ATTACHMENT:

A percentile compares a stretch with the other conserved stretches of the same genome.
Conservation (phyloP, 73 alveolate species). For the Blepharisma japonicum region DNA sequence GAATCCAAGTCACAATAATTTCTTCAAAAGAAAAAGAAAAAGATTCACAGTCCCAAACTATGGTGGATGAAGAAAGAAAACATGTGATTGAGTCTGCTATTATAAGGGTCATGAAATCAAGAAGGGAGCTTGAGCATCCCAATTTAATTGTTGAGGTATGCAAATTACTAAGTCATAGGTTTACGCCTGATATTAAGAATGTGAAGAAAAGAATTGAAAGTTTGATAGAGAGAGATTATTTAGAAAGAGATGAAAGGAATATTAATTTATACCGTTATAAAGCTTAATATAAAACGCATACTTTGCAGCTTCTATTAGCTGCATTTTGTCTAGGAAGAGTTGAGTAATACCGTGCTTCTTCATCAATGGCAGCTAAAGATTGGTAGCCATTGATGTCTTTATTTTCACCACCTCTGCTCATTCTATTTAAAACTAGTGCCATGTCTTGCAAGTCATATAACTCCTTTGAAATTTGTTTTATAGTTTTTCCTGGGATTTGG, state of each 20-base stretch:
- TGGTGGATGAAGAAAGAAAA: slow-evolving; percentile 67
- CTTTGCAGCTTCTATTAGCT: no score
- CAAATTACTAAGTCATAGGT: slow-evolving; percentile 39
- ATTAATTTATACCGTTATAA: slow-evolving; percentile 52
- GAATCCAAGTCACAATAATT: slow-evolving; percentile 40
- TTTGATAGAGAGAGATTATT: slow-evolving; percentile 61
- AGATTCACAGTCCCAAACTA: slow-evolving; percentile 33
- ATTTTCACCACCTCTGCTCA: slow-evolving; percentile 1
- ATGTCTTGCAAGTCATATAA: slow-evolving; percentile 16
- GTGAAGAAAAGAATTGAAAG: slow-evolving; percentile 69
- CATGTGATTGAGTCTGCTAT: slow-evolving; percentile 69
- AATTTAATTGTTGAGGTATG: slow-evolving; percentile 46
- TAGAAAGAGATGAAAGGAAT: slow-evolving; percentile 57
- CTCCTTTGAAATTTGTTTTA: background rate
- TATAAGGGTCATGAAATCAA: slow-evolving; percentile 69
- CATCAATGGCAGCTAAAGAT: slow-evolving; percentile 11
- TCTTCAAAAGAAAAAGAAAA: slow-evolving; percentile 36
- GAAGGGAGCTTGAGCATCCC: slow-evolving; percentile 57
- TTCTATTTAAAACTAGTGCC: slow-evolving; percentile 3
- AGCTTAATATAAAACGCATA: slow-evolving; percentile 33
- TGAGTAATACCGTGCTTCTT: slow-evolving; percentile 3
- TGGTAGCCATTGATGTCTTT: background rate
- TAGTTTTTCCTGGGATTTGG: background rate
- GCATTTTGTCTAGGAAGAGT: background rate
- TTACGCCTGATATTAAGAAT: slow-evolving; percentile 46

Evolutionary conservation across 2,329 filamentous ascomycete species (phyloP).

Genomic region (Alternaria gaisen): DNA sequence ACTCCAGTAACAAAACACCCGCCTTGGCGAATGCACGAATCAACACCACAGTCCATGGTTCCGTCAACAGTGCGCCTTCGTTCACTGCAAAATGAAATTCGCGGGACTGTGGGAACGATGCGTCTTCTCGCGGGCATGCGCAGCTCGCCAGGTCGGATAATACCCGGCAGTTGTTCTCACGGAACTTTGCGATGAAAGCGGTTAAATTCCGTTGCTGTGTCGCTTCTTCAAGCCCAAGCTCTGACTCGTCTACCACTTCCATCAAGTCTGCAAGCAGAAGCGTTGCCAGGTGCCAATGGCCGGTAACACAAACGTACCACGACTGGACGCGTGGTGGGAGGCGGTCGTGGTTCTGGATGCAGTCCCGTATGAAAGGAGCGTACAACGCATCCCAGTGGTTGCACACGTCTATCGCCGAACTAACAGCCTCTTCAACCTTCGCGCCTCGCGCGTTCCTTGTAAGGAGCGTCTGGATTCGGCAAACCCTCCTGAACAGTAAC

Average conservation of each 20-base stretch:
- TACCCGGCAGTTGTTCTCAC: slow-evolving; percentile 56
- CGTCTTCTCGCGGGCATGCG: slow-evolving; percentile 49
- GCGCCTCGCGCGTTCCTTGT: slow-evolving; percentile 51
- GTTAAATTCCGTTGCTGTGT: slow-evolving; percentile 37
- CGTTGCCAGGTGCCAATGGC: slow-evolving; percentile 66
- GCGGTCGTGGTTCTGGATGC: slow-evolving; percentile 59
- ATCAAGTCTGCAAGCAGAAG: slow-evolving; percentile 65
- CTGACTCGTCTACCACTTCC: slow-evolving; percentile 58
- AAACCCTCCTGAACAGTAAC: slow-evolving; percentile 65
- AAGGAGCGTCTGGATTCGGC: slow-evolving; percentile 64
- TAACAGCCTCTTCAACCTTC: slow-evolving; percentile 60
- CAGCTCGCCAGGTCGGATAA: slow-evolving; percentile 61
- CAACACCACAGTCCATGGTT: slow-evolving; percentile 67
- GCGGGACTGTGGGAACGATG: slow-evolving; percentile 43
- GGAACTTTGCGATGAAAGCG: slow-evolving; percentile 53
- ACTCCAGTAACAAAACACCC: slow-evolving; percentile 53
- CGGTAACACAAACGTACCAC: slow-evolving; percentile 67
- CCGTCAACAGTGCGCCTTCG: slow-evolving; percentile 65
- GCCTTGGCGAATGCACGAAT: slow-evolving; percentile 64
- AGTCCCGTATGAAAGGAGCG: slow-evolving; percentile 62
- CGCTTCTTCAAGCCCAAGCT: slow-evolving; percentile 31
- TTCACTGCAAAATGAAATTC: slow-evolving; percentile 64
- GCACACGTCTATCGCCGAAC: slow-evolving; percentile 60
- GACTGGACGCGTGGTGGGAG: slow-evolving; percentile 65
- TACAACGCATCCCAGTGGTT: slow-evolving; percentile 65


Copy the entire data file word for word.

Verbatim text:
A percentile compares a stretch with the other conserved stretches of the same genome.
Conservation (phyloP, 73 alveolate species). For the Blepharisma japonicum region DNA sequence GAATCCAAGTCACAATAATTTCTTCAAAAGAAAAAGAAAAAGATTCACAGTCCCAAACTATGGTGGATGAAGAAAGAAAACATGTGATTGAGTCTGCTATTATAAGGGTCATGAAATCAAGAAGGGAGCTTGAGCATCCCAATTTAATTGTTGAGGTATGCAAATTACTAAGTCATAGGTTTACGCCTGATATTAAGAATGTGAAGAAAAGAATTGAAAGTTTGATAGAGAGAGATTATTTAGAAAGAGATGAAAGGAATATTAATTTATACCGTTATAAAGCTTAATATAAAACGCATACTTTGCAGCTTCTATTAGCTGCATTTTGTCTAGGAAGAGTTGAGTAATACCGTGCTTCTTCATCAATGGCAGCTAAAGATTGGTAGCCATTGATGTCTTTATTTTCACCACCTCTGCTCATTCTATTTAAAACTAGTGCCATGTCTTGCAAGTCATATAACTCCTTTGAAATTTGTTTTATAGTTTTTCCTGGGATTTGG, state of each 20-base stretch:
- TGGTGGATGAAGAAAGAAAA: slow-evolving; percentile 67
- CTTTGCAGCTTCTATTAGCT: no score
- CAAATTACTAAGTCATAGGT: slow-evolving; percentile 39
- ATTAATTTATACCGTTATAA: slow-evolving; percentile 52
- GAATCCAAGTCACAATAATT: slow-evolving; percentile 40
- TTTGATAGAGAGAGATTATT: slow-evolving; percentile 61
- AGATTCACAGTCCCAAACTA: slow-evolving; percentile 33
- ATTTTCACCACCTCTGCTCA: slow-evolving; percentile 1
- ATGTCTTGCAAGTCATATAA: slow-evolving; percentile 16
- GTGAAGAAAAGAATTGAAAG: slow-evolving; percentile 69
- CATGTGATTGAGTCTGCTAT: slow-evolving; percentile 69
- AATTTAATTGTTGAGGTATG: slow-evolving; percentile 46
- TAGAAAGAGATGAAAGGAAT: slow-evolving; percentile 57
- CTCCTTTGAAATTTGTTTTA: background rate
- TATAAGGGTCATGAAATCAA: slow-evolving; percentile 69
- CATCAATGGCAGCTAAAGAT: slow-evolving; percentile 11
- TCTTCAAAAGAAAAAGAAAA: slow-evolving; percentile 36
- GAAGGGAGCTTGAGCATCCC: slow-evolving; percentile 57
- TTCTATTTAAAACTAGTGCC: slow-evolving; percentile 3
- AGCTTAATATAAAACGCATA: slow-evolving; percentile 33
- TGAGTAATACCGTGCTTCTT: slow-evolving; percentile 3
- TGGTAGCCATTGATGTCTTT: background rate
- TAGTTTTTCCTGGGATTTGG: background rate
- GCATTTTGTCTAGGAAGAGT: background rate
- TTACGCCTGATATTAAGAAT: slow-evolving; percentile 46

Evolutionary conservation across 2,329 filamentous ascomycete species (phyloP).

Genomic region (Alternaria gaisen): DNA sequence ACTCCAGTAACAAAACACCCGCCTTGGCGAATGCACGAATCAACACCACAGTCCATGGTTCCGTCAACAGTGCGCCTTCGTTCACTGCAAAATGAAATTCGCGGGACTGTGGGAACGATGCGTCTTCTCGCGGGCATGCGCAGCTCGCCAGGTCGGATAATACCCGGCAGTTGTTCTCACGGAACTTTGCGATGAAAGCGGTTAAATTCCGTTGCTGTGTCGCTTCTTCAAGCCCAAGCTCTGACTCGTCTACCACTTCCATCAAGTCTGCAAGCAGAAGCGTTGCCAGGTGCCAATGGCCGGTAACACAAACGTACCACGACTGGACGCGTGGTGGGAGGCGGTCGTGGTTCTGGATGCAGTCCCGTATGAAAGGAGCGTACAACGCATCCCAGTGGTTGCACACGTCTATCGCCGAACTAACAGCCTCTTCAACCTTCGCGCCTCGCGCGTTCCTTGTAAGGAGCGTCTGGATTCGGCAAACCCTCCTGAACAGTAAC

Average conservation of each 20-base stretch:
- TACCCGGCAGTTGTTCTCAC: slow-evolving; percentile 56
- CGTCTTCTCGCGGGCATGCG: slow-evolving; percentile 49
- GCGCCTCGCGCGTTCCTTGT: slow-evolving; percentile 51
- GTTAAATTCCGTTGCTGTGT: slow-evolving; percentile 37
- CGTTGCCAGGTGCCAATGGC: slow-evolving; percentile 66
- GCGGTCGTGGTTCTGGATGC: slow-evolving; percentile 59
- ATCAAGTCTGCAAGCAGAAG: slow-evolving; percentile 65
- CTGACTCGTCTACCACTTCC: slow-evolving; percentile 58
- AAACCCTCCTGAACAGTAAC: slow-evolving; percentile 65
- AAGGAGCGTCTGGATTCGGC: slow-evolving; percentile 64
- TAACAGCCTCTTCAACCTTC: slow-evolving; percentile 60
- CAGCTCGCCAGGTCGGATAA: slow-evolving; percentile 61
- CAACACCACAGTCCATGGTT: slow-evolving; percentile 67
- GCGGGACTGTGGGAACGATG: slow-evolving; percentile 43
- GGAACTTTGCGATGAAAGCG: slow-evolving; percentile 53
- ACTCCAGTAACAAAACACCC: slow-evolving; percentile 53
- CGGTAACACAAACGTACCAC: slow-evolving; percentile 67
- CCGTCAACAGTGCGCCTTCG: slow-evolving; percentile 65
- GCCTTGGCGAATGCACGAAT: slow-evolving; percentile 64
- AGTCCCGTATGAAAGGAGCG: slow-evolving; percentile 62
- CGCTTCTTCAAGCCCAAGCT: slow-evolving; percentile 31
- TTCACTGCAAAATGAAATTC: slow-evolving; percentile 64
- GCACACGTCTATCGCCGAAC: slow-evolving; percentile 60
- GACTGGACGCGTGGTGGGAG: slow-evolving; percentile 65
- TACAACGCATCCCAGTGGTT: slow-evolving; percentile 65